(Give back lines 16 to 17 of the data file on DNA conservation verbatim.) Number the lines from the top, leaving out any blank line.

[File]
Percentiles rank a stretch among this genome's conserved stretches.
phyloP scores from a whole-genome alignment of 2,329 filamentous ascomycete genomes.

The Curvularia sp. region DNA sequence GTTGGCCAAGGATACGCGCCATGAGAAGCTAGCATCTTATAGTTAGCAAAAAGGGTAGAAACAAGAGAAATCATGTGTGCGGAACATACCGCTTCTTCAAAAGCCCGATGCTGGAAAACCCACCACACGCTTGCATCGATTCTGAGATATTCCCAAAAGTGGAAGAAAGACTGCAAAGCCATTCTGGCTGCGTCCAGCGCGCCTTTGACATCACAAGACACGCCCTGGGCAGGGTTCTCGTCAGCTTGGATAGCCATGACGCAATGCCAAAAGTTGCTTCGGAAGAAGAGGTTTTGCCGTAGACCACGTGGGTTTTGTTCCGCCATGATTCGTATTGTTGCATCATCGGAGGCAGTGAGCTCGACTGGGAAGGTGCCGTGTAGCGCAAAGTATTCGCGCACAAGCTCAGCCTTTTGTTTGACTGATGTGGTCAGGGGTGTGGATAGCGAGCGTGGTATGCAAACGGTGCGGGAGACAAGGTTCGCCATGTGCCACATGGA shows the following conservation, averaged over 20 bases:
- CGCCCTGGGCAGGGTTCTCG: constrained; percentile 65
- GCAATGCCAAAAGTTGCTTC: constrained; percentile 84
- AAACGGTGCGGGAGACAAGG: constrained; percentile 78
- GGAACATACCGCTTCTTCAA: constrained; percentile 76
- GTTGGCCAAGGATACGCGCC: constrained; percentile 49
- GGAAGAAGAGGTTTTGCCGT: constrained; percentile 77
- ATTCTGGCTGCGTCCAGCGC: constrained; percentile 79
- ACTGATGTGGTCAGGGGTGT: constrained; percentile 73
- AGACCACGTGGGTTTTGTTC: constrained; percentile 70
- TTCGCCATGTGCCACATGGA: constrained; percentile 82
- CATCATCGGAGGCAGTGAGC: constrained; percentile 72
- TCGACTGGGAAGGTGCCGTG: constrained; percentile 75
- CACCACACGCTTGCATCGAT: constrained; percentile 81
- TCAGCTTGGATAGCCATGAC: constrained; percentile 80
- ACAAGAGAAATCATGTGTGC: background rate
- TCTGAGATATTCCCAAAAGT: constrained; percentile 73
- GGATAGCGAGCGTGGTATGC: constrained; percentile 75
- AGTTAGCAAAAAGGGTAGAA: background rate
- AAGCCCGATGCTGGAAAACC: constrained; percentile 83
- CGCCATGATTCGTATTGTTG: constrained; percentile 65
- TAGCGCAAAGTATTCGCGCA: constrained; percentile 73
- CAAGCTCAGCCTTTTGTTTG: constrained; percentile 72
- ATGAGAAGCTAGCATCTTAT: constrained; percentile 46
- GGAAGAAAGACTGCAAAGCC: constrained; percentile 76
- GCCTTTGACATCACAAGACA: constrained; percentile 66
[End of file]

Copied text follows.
- CACCACACGCTTGCATCGAT: constrained; percentile 81
- TCAGCTTGGATAGCCATGAC: constrained; percentile 80